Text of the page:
The diaTribe Foundation works to improve the lives of people with diabetes, prediabetes, and obesity by advocating for change, bringing the voices of people with diabetes to the fore, and pushing prevention into the spotlight. diaTribe Change is their community of advocates, passionately committed to changing the course of diabetes.
diaTribe Change partnered with Media Cause to create a mobilization strategy to activate new and existing supporters across the U.S. in advocating for Continuous Glucose Monitors (CGMs) access for all Americans.
Julia Kenney Policy and Advocacy Senior Associate diaTribe Foundation
There is a diabetes epidemic in the United States—it is one of the biggest health crises of our time. One in ten Americans has diabetes, and one in three have prediabetes. The largest group of people living with diabetes are Type 2, but this same group of people are also those with the least access to technology (CGMs) that helps them live healthier, happier lives.
Many state Medicaid programs do not adequately cover these valuable devices, making them inaccessible for low-income people with diabetes. The communities that suffer most from this lack of access are people of color.
Because Medicaid coverage is determined on a state-by-state basis, we needed to understand where the biggest gaps were in terms of lack of access and the number of people living with diabetes on insulin so we could focus our efforts on where the needs were greatest.
We also needed to take several complex topics (CGMs, Medicaid coverage) and translate them into a holistic, accessible, and compelling campaign narrative and messaging framework. Their goal was to get 3K petition signatures on this campaign.
To begin, diaTribe Change needed the technology necessary to launch a campaign and continue organizing advocates to create change.
We then began to lay out our strategic approach for the campaign. First, we researched and targeted our audiences to focus our attention and paid media budget on states where there was the least Medicaid coverage and the biggest populations of people with diabetes.
Next, we developed a complete cross-channel campaign strategy, creative identity, and messaging framework to educate audiences on the need and the reality, and engage them in contacting their lawmakers to advocate for increased access to CGMs for all Americans.
We carefully and intentionally sourced inclusive creative assets to centralize those who are the most affected by the lack of access to CGMs.
Throughout the course of the campaign, we tracked performance in real-time and engaged in continuous optimization and testing. At the end of the campaign, we provided a complete wrap-up report with insights, analysis, and recommendations for future campaigns.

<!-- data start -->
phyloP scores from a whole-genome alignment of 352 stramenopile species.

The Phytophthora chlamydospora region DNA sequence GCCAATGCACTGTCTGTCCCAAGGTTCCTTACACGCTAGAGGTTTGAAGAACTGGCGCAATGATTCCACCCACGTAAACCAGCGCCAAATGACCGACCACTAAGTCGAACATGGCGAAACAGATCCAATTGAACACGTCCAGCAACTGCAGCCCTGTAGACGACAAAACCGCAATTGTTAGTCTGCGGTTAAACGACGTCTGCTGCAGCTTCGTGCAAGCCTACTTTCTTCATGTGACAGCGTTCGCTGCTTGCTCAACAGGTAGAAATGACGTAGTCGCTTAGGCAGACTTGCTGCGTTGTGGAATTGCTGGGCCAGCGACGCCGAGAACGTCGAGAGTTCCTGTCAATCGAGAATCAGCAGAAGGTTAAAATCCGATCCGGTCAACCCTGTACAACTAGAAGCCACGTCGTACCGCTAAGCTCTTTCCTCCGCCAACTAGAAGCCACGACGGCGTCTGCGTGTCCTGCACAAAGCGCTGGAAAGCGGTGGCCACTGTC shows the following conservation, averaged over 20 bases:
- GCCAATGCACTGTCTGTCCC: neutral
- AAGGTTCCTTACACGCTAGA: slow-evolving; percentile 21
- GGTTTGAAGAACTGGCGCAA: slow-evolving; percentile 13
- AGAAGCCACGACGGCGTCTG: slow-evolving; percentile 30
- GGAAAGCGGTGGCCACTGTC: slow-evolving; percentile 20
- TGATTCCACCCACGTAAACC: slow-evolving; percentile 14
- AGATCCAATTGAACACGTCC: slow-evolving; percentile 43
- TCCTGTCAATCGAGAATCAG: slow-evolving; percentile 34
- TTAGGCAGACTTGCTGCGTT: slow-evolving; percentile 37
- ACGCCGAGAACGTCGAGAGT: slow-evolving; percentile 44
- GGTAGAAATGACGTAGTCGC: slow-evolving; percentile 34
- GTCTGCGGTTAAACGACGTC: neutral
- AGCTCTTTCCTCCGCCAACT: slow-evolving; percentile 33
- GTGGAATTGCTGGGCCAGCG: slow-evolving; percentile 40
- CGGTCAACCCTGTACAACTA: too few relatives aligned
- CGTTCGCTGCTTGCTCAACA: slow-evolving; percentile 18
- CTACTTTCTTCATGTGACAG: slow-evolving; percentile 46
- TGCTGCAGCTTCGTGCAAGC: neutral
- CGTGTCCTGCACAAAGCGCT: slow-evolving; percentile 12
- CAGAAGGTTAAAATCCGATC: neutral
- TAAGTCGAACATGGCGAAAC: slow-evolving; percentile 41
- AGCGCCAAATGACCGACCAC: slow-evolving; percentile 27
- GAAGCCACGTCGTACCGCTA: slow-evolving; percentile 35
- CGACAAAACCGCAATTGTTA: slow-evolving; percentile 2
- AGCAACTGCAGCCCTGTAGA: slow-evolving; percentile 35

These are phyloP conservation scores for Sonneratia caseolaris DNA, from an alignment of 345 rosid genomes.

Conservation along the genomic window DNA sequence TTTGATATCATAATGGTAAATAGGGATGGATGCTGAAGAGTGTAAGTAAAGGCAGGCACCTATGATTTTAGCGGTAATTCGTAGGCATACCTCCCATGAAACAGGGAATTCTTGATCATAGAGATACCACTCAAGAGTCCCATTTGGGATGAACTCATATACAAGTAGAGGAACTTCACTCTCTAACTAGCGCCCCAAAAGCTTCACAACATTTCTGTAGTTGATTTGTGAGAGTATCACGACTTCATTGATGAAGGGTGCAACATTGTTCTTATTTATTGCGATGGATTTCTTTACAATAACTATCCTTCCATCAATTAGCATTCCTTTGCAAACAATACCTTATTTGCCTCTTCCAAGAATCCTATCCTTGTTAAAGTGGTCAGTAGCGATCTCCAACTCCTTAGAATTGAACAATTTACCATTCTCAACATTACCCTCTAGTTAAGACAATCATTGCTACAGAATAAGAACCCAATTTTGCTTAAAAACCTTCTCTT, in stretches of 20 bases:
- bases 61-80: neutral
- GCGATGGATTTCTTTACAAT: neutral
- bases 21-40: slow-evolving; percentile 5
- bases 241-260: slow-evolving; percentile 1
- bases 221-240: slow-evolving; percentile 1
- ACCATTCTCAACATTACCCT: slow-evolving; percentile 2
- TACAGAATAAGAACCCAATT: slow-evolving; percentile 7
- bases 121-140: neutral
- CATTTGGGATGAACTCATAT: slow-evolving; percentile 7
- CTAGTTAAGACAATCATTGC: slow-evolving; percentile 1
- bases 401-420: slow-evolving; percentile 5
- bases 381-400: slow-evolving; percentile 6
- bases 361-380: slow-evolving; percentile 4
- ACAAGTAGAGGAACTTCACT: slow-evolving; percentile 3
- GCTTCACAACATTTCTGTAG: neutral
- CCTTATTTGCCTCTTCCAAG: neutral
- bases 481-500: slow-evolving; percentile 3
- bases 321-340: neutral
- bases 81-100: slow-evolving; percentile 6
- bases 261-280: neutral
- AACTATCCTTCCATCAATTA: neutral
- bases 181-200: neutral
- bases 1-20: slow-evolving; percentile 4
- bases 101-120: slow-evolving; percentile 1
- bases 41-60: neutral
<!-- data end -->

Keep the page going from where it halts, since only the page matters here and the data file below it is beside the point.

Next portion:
We identified diaTribe Change’s platform requirements, presented several options for consideration, and provided recommendations on which tool fit their needs best. We were looking for a tool that was inexpensive, easy to implement, user-friendly, and had functionality that could scale along with a new advocacy program. We ended up selecting Action Network as the best platform for diaTribe Change. Once we had chosen the advocacy platform, we worked with their team to integrate it into their systems and workflows, train internal staff on how to use the platform, and create their first action and landing page.
We took a targeted approach to our campaign strategy and media investment, focusing on those states where the need was greatest: States where there was little to no coverage policy for CGMs for Americans living with diabetes on insulin.
Another factor that influenced our targeting strategy was that although the vast majority of people who need CGMs have Type 2 diabetes, in many states with partial coverage, only the smaller population with Type 1 diabetes are eligible for Medicaid coverage of these life-saving devices.
We leveraged Facebook’s detailed targeting interests and also utilized custom lookalike audiences based on the diaTribe master email list and recent visitors to the diaTribechange.org site.
The interest targeting ad group outperformed the lookalike audience in terms of petition signatures by more than 3X, while the lookalike audience had a cost per signature of almost half.
Throughout the campaign we ran tests on our creative to gain insight into our audience and understand which messaging worked best.
Our assumptions were that video assets would be the top-performing creative to drive petition signatures at the lowest cost due to their eye catching nature. We actually found the opposite to be true—the static imagery dramatically outperformed video assets.
We found direct-ask messaging out-performed other positioning — one such post resulted in more than 65% of total petition signatures. We also discovered that animated graphics drove more action than static versions. While nuanced, images that displayed the oval-like CGM device seemed to resonate better with the audience.
Our comprehensive metrics dashboard not only focused on the primary goal of petition signatures, but also measured the impact of user engagement and further activation through Facebook and Twitter social sharing.
Reporting KPIs included: Petition signatures, cost-per-signature, assisted conversions, cost-per-click, clicks, and impressions.
We clearly measured petition volume progress toward the goal (3k) throughout our reporting efforts and noted weeks/certain periods where more petition signature activity occurred. Because geography and varying policies were tied, it was important to understand which states had a greater impact on the overall volume of signatures.
Our campaign goal was to collect 3,000 petition signatures and maintain a cost-per-signature below $5. We were able to surpass this goal, collecting a total of 4,787 from various channels. 2,857 were attributed to Facebook for an average cost-per-signature of ~$3.00.